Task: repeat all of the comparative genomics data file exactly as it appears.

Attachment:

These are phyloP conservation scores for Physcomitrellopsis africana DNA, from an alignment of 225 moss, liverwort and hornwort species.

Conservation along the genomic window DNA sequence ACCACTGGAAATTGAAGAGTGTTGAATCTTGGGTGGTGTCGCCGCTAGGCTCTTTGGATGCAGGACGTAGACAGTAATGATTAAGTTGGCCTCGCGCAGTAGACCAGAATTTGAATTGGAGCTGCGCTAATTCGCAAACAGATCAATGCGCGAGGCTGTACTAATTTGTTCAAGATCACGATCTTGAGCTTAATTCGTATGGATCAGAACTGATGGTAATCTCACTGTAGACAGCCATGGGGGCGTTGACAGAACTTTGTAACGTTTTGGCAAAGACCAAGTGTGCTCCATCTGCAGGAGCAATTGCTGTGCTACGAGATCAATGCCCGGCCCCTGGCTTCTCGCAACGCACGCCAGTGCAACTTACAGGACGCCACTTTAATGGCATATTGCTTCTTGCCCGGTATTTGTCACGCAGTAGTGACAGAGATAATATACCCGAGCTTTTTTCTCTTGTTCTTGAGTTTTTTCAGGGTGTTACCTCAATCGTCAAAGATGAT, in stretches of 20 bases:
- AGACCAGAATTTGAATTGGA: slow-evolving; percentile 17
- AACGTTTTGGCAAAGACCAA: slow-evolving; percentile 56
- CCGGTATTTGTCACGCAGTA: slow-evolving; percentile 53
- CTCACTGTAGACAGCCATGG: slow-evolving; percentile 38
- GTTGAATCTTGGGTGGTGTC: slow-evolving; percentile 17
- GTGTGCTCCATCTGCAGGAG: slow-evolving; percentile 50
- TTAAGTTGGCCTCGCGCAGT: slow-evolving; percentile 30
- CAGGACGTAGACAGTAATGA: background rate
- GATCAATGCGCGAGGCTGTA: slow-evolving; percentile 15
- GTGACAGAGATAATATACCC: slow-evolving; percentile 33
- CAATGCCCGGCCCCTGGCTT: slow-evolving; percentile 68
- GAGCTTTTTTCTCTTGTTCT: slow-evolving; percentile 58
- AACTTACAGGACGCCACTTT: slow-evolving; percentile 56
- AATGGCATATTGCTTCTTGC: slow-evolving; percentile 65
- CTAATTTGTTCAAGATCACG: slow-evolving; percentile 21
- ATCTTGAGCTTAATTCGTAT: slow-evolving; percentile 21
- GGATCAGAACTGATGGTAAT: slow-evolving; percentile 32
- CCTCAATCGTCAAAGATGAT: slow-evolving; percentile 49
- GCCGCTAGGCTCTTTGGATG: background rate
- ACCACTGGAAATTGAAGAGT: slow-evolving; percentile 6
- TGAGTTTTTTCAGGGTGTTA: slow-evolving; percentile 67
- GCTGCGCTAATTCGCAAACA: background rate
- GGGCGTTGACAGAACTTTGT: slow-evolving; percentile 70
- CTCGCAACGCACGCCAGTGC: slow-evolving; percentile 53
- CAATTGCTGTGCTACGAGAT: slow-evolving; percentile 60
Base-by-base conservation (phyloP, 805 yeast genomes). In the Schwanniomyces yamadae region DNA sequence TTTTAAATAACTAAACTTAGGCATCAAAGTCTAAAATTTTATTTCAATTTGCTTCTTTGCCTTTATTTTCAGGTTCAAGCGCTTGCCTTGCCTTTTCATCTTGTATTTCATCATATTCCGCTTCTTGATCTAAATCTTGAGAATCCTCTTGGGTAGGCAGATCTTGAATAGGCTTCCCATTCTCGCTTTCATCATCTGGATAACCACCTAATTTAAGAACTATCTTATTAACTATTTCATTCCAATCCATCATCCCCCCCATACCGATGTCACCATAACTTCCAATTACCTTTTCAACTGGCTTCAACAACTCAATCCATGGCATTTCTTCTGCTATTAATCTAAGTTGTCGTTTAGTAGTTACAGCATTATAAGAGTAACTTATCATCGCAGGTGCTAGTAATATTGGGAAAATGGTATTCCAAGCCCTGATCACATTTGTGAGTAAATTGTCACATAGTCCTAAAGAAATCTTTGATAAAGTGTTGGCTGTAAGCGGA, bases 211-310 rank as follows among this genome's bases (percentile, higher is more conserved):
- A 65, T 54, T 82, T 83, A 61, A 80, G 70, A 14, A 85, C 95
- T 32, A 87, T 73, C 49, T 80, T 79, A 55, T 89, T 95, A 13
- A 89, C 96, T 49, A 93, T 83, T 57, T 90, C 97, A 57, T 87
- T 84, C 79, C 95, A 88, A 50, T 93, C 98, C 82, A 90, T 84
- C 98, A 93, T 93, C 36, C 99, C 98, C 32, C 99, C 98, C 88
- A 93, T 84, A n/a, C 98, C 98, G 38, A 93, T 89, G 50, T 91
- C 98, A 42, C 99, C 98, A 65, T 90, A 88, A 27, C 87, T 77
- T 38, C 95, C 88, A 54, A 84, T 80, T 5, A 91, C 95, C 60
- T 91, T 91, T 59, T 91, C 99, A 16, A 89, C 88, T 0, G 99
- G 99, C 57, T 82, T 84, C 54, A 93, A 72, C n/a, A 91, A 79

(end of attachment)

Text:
These are phyloP conservation scores for Physcomitrellopsis africana DNA, from an alignment of 225 moss, liverwort and hornwort species.

Conservation along the genomic window DNA sequence ACCACTGGAAATTGAAGAGTGTTGAATCTTGGGTGGTGTCGCCGCTAGGCTCTTTGGATGCAGGACGTAGACAGTAATGATTAAGTTGGCCTCGCGCAGTAGACCAGAATTTGAATTGGAGCTGCGCTAATTCGCAAACAGATCAATGCGCGAGGCTGTACTAATTTGTTCAAGATCACGATCTTGAGCTTAATTCGTATGGATCAGAACTGATGGTAATCTCACTGTAGACAGCCATGGGGGCGTTGACAGAACTTTGTAACGTTTTGGCAAAGACCAAGTGTGCTCCATCTGCAGGAGCAATTGCTGTGCTACGAGATCAATGCCCGGCCCCTGGCTTCTCGCAACGCACGCCAGTGCAACTTACAGGACGCCACTTTAATGGCATATTGCTTCTTGCCCGGTATTTGTCACGCAGTAGTGACAGAGATAATATACCCGAGCTTTTTTCTCTTGTTCTTGAGTTTTTTCAGGGTGTTACCTCAATCGTCAAAGATGAT, in stretches of 20 bases:
- AGACCAGAATTTGAATTGGA: slow-evolving; percentile 17
- AACGTTTTGGCAAAGACCAA: slow-evolving; percentile 56
- CCGGTATTTGTCACGCAGTA: slow-evolving; percentile 53
- CTCACTGTAGACAGCCATGG: slow-evolving; percentile 38
- GTTGAATCTTGGGTGGTGTC: slow-evolving; percentile 17
- GTGTGCTCCATCTGCAGGAG: slow-evolving; percentile 50
- TTAAGTTGGCCTCGCGCAGT: slow-evolving; percentile 30
- CAGGACGTAGACAGTAATGA: background rate
- GATCAATGCGCGAGGCTGTA: slow-evolving; percentile 15
- GTGACAGAGATAATATACCC: slow-evolving; percentile 33
- CAATGCCCGGCCCCTGGCTT: slow-evolving; percentile 68
- GAGCTTTTTTCTCTTGTTCT: slow-evolving; percentile 58
- AACTTACAGGACGCCACTTT: slow-evolving; percentile 56
- AATGGCATATTGCTTCTTGC: slow-evolving; percentile 65
- CTAATTTGTTCAAGATCACG: slow-evolving; percentile 21
- ATCTTGAGCTTAATTCGTAT: slow-evolving; percentile 21
- GGATCAGAACTGATGGTAAT: slow-evolving; percentile 32
- CCTCAATCGTCAAAGATGAT: slow-evolving; percentile 49
- GCCGCTAGGCTCTTTGGATG: background rate
- ACCACTGGAAATTGAAGAGT: slow-evolving; percentile 6
- TGAGTTTTTTCAGGGTGTTA: slow-evolving; percentile 67
- GCTGCGCTAATTCGCAAACA: background rate
- GGGCGTTGACAGAACTTTGT: slow-evolving; percentile 70
- CTCGCAACGCACGCCAGTGC: slow-evolving; percentile 53
- CAATTGCTGTGCTACGAGAT: slow-evolving; percentile 60
Base-by-base conservation (phyloP, 805 yeast genomes). In the Schwanniomyces yamadae region DNA sequence TTTTAAATAACTAAACTTAGGCATCAAAGTCTAAAATTTTATTTCAATTTGCTTCTTTGCCTTTATTTTCAGGTTCAAGCGCTTGCCTTGCCTTTTCATCTTGTATTTCATCATATTCCGCTTCTTGATCTAAATCTTGAGAATCCTCTTGGGTAGGCAGATCTTGAATAGGCTTCCCATTCTCGCTTTCATCATCTGGATAACCACCTAATTTAAGAACTATCTTATTAACTATTTCATTCCAATCCATCATCCCCCCCATACCGATGTCACCATAACTTCCAATTACCTTTTCAACTGGCTTCAACAACTCAATCCATGGCATTTCTTCTGCTATTAATCTAAGTTGTCGTTTAGTAGTTACAGCATTATAAGAGTAACTTATCATCGCAGGTGCTAGTAATATTGGGAAAATGGTATTCCAAGCCCTGATCACATTTGTGAGTAAATTGTCACATAGTCCTAAAGAAATCTTTGATAAAGTGTTGGCTGTAAGCGGA, bases 211-310 rank as follows among this genome's bases (percentile, higher is more conserved):
- A 65, T 54, T 82, T 83, A 61, A 80, G 70, A 14, A 85, C 95
- T 32, A 87, T 73, C 49, T 80, T 79, A 55, T 89, T 95, A 13
- A 89, C 96, T 49, A 93, T 83, T 57, T 90, C 97, A 57, T 87
- T 84, C 79, C 95, A 88, A 50, T 93, C 98, C 82, A 90, T 84
- C 98, A 93, T 93, C 36, C 99, C 98, C 32, C 99, C 98, C 88
- A 93, T 84, A n/a, C 98, C 98, G 38, A 93, T 89, G 50, T 91
- C 98, A 42, C 99, C 98, A 65, T 90, A 88, A 27, C 87, T 77
- T 38, C 95, C 88, A 54, A 84, T 80, T 5, A 91, C 95, C 60
- T 91, T 91, T 59, T 91, C 99, A 16, A 89, C 88, T 0, G 99
- G 99, C 57, T 82, T 84, C 54, A 93, A 72, C n/a, A 91, A 79